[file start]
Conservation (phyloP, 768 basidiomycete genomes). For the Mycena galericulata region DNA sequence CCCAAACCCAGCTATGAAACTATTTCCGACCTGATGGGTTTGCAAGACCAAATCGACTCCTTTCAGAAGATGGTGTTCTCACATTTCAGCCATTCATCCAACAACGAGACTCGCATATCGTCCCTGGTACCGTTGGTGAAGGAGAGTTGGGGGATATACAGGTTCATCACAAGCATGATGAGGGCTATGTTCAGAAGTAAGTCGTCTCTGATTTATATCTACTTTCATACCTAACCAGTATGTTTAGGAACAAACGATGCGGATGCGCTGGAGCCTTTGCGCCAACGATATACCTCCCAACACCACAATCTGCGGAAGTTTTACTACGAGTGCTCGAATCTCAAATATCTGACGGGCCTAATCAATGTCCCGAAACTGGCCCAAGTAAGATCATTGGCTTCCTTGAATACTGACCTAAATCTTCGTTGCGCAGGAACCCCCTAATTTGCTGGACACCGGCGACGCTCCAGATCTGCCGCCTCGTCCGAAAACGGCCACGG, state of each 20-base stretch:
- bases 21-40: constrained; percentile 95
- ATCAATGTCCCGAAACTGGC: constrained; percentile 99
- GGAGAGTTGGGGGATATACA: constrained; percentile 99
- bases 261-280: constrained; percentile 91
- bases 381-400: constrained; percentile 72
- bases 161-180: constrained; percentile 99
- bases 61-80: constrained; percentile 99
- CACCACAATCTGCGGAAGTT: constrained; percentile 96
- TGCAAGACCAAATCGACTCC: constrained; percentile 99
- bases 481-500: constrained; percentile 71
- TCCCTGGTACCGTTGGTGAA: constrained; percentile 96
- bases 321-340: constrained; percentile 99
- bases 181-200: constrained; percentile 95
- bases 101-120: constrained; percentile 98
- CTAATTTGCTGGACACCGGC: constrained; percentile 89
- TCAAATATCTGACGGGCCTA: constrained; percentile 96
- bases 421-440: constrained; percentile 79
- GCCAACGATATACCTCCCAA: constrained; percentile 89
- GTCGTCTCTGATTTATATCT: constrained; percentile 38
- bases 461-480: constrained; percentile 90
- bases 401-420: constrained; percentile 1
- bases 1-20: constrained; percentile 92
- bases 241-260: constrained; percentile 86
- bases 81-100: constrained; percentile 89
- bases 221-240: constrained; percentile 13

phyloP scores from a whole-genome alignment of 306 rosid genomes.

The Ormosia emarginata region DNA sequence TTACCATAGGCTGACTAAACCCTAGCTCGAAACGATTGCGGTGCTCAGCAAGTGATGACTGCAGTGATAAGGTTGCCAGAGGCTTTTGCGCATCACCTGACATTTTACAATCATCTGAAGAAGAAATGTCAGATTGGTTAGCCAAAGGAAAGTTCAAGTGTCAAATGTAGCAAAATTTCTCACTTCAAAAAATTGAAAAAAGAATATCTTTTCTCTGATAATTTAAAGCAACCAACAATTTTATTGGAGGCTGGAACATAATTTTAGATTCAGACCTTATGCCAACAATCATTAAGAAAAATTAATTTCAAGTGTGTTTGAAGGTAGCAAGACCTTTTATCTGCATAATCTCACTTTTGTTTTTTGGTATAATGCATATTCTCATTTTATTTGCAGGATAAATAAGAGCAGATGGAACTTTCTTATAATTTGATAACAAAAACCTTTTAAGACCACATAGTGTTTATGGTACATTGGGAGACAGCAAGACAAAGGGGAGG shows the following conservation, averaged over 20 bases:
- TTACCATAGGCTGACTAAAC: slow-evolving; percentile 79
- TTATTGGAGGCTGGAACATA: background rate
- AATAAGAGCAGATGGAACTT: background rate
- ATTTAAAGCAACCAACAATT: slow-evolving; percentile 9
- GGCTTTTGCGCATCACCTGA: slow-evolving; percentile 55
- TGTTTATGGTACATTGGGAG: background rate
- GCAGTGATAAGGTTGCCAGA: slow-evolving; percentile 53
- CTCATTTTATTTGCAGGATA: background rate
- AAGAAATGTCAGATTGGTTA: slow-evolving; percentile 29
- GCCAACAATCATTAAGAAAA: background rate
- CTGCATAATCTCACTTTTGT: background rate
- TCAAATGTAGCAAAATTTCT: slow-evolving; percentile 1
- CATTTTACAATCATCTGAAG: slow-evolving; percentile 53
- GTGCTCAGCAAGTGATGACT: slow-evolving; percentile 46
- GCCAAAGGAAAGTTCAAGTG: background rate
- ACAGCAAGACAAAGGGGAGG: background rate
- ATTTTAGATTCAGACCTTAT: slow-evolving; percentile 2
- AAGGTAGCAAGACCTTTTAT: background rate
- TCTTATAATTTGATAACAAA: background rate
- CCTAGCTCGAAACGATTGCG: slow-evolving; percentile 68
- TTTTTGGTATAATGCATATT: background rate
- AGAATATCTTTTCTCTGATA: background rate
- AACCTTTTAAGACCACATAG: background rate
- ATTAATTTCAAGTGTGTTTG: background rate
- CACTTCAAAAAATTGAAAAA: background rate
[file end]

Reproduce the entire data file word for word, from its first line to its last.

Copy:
Conservation (phyloP, 768 basidiomycete genomes). For the Mycena galericulata region DNA sequence CCCAAACCCAGCTATGAAACTATTTCCGACCTGATGGGTTTGCAAGACCAAATCGACTCCTTTCAGAAGATGGTGTTCTCACATTTCAGCCATTCATCCAACAACGAGACTCGCATATCGTCCCTGGTACCGTTGGTGAAGGAGAGTTGGGGGATATACAGGTTCATCACAAGCATGATGAGGGCTATGTTCAGAAGTAAGTCGTCTCTGATTTATATCTACTTTCATACCTAACCAGTATGTTTAGGAACAAACGATGCGGATGCGCTGGAGCCTTTGCGCCAACGATATACCTCCCAACACCACAATCTGCGGAAGTTTTACTACGAGTGCTCGAATCTCAAATATCTGACGGGCCTAATCAATGTCCCGAAACTGGCCCAAGTAAGATCATTGGCTTCCTTGAATACTGACCTAAATCTTCGTTGCGCAGGAACCCCCTAATTTGCTGGACACCGGCGACGCTCCAGATCTGCCGCCTCGTCCGAAAACGGCCACGG, state of each 20-base stretch:
- bases 21-40: constrained; percentile 95
- ATCAATGTCCCGAAACTGGC: constrained; percentile 99
- GGAGAGTTGGGGGATATACA: constrained; percentile 99
- bases 261-280: constrained; percentile 91
- bases 381-400: constrained; percentile 72
- bases 161-180: constrained; percentile 99
- bases 61-80: constrained; percentile 99
- CACCACAATCTGCGGAAGTT: constrained; percentile 96
- TGCAAGACCAAATCGACTCC: constrained; percentile 99
- bases 481-500: constrained; percentile 71
- TCCCTGGTACCGTTGGTGAA: constrained; percentile 96
- bases 321-340: constrained; percentile 99
- bases 181-200: constrained; percentile 95
- bases 101-120: constrained; percentile 98
- CTAATTTGCTGGACACCGGC: constrained; percentile 89
- TCAAATATCTGACGGGCCTA: constrained; percentile 96
- bases 421-440: constrained; percentile 79
- GCCAACGATATACCTCCCAA: constrained; percentile 89
- GTCGTCTCTGATTTATATCT: constrained; percentile 38
- bases 461-480: constrained; percentile 90
- bases 401-420: constrained; percentile 1
- bases 1-20: constrained; percentile 92
- bases 241-260: constrained; percentile 86
- bases 81-100: constrained; percentile 89
- bases 221-240: constrained; percentile 13

phyloP scores from a whole-genome alignment of 306 rosid genomes.

The Ormosia emarginata region DNA sequence TTACCATAGGCTGACTAAACCCTAGCTCGAAACGATTGCGGTGCTCAGCAAGTGATGACTGCAGTGATAAGGTTGCCAGAGGCTTTTGCGCATCACCTGACATTTTACAATCATCTGAAGAAGAAATGTCAGATTGGTTAGCCAAAGGAAAGTTCAAGTGTCAAATGTAGCAAAATTTCTCACTTCAAAAAATTGAAAAAAGAATATCTTTTCTCTGATAATTTAAAGCAACCAACAATTTTATTGGAGGCTGGAACATAATTTTAGATTCAGACCTTATGCCAACAATCATTAAGAAAAATTAATTTCAAGTGTGTTTGAAGGTAGCAAGACCTTTTATCTGCATAATCTCACTTTTGTTTTTTGGTATAATGCATATTCTCATTTTATTTGCAGGATAAATAAGAGCAGATGGAACTTTCTTATAATTTGATAACAAAAACCTTTTAAGACCACATAGTGTTTATGGTACATTGGGAGACAGCAAGACAAAGGGGAGG shows the following conservation, averaged over 20 bases:
- TTACCATAGGCTGACTAAAC: slow-evolving; percentile 79
- TTATTGGAGGCTGGAACATA: background rate
- AATAAGAGCAGATGGAACTT: background rate
- ATTTAAAGCAACCAACAATT: slow-evolving; percentile 9
- GGCTTTTGCGCATCACCTGA: slow-evolving; percentile 55
- TGTTTATGGTACATTGGGAG: background rate
- GCAGTGATAAGGTTGCCAGA: slow-evolving; percentile 53
- CTCATTTTATTTGCAGGATA: background rate
- AAGAAATGTCAGATTGGTTA: slow-evolving; percentile 29
- GCCAACAATCATTAAGAAAA: background rate
- CTGCATAATCTCACTTTTGT: background rate
- TCAAATGTAGCAAAATTTCT: slow-evolving; percentile 1
- CATTTTACAATCATCTGAAG: slow-evolving; percentile 53
- GTGCTCAGCAAGTGATGACT: slow-evolving; percentile 46
- GCCAAAGGAAAGTTCAAGTG: background rate
- ACAGCAAGACAAAGGGGAGG: background rate
- ATTTTAGATTCAGACCTTAT: slow-evolving; percentile 2
- AAGGTAGCAAGACCTTTTAT: background rate
- TCTTATAATTTGATAACAAA: background rate
- CCTAGCTCGAAACGATTGCG: slow-evolving; percentile 68
- TTTTTGGTATAATGCATATT: background rate
- AGAATATCTTTTCTCTGATA: background rate
- AACCTTTTAAGACCACATAG: background rate
- ATTAATTTCAAGTGTGTTTG: background rate
- CACTTCAAAAAATTGAAAAA: background rate